This was the first ever historical recipe that I tried. It was a cold February in 2017. I was at home in my kitchen doing food experiments. It was raining outside. I remember the anticipation. I remember being very excited about trying out an old recipe.
Hannah Glasses’s book was the first one I tried.
My copy, once new, is now well-worn. It stands in the Town House’s book collection with many other books. I become completely obsessed with historical cookery after that.
This is the recipe I keep going back to. At Open Days, when new visitors stream into the Town House, it’s the one smell that I want to welcome them with. I make sure that I have my chocolate tarts in the oven as the front door swings open. It usually only takes a few minutes before I see new faces appearing in our basement kitchen and I know that Hannah Glasse has done her magic again.
- 1 tablespoon plain flour
- 3 tablespoons caster sugar
- 4 large egg yolks
- 1 tablespoon milk
- 568ml double cream
- 200 grams chocolate 70% cocoa solid
- pinch of salt
First make the pastry. Although the recipe is not specific at all about which sort of pastry a regular shortcrust tastes really good. I don’t add any extra sugar, indeed I add a bit of salt. The beauty of this particular chocolate tart is that it is not terribly sweet. If you like your tarts sweeter please feel free to add more sugar, but I would try this version first. You might find it, like I did, perfectly sweet enough.
Mix the salt, egg yolks, flour and milk in a bowl. Whisk thoroughly until all the lumps are removed. Set to one side.
Pour the double cream into a pan. Break up the chocolate into rough pieces and drop into the cream. Gently bring the pan to a boil, stirring with a wooden spoon constantly until the chocolate and cream are blended together. Add the sugar and stir until dissolved.
Take your bowl containing the salt, egg yolks, flour and milk. Add a quarter of the warmed chocolate/cream/sugar mix to it and whisk together.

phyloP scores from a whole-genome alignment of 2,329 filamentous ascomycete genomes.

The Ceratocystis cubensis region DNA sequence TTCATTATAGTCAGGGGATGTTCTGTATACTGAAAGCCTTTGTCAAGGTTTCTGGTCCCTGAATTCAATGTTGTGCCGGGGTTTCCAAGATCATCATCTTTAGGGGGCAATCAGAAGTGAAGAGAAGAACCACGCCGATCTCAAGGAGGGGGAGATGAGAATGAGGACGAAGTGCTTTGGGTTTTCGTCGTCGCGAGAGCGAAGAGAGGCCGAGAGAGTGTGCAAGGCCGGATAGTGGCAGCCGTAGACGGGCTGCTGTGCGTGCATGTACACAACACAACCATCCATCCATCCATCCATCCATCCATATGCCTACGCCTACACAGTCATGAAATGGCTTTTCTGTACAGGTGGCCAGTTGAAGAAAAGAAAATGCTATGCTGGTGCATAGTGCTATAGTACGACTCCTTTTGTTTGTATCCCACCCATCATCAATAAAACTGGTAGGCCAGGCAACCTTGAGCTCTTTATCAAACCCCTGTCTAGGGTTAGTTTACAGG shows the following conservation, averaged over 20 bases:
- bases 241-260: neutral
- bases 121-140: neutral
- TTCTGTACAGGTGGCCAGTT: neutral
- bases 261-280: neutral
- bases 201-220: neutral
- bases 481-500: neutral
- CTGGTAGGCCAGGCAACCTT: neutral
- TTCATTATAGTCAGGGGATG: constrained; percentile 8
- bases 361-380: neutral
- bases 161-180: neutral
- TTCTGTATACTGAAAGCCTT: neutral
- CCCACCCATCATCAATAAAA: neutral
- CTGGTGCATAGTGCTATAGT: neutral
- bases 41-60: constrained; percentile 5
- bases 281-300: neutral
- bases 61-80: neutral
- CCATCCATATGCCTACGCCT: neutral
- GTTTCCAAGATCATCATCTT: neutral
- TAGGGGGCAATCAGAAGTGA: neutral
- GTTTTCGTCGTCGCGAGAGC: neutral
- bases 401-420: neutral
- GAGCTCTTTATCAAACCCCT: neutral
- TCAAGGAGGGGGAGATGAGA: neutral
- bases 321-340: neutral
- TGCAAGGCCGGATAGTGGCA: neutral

Once boiled stir for a minute then take off the heat. You should end up with a thick chocolate custard sauce.
Allow the mixture to cool down to room temperature. I often do this step in advance. The mixture once cool can stay in the fridge until you are ready to bake your tarts. If you do make the filling in advance, do remember to remove the chocolate mixture from the fridge and bring up to room temperature again to make filling the pastry cases easier.
Then add this mixture to the saucepan and bring all the ingredients slowly to a boil.
Preheat your oven to 180 c, fill the pie cases with a good tablespoon full of the chocolatey mixture. It will rise slightly so don’t overfill the cases. Bake the tarts in the oven for 30 to 35 minutes. The pie case should be light brown and the chocolate cracked beautifully on top. I like to be patient and leave this to cool down completely before eating.
Patience is not something our guests had during our recent Open Day. I left the chocolate tarts in the oven when I had to rush off to give a house tour. When I came back I discovered that they had been eaten straight from the oven by visitors who were drawn down to the basement by the smell of warm chocolate!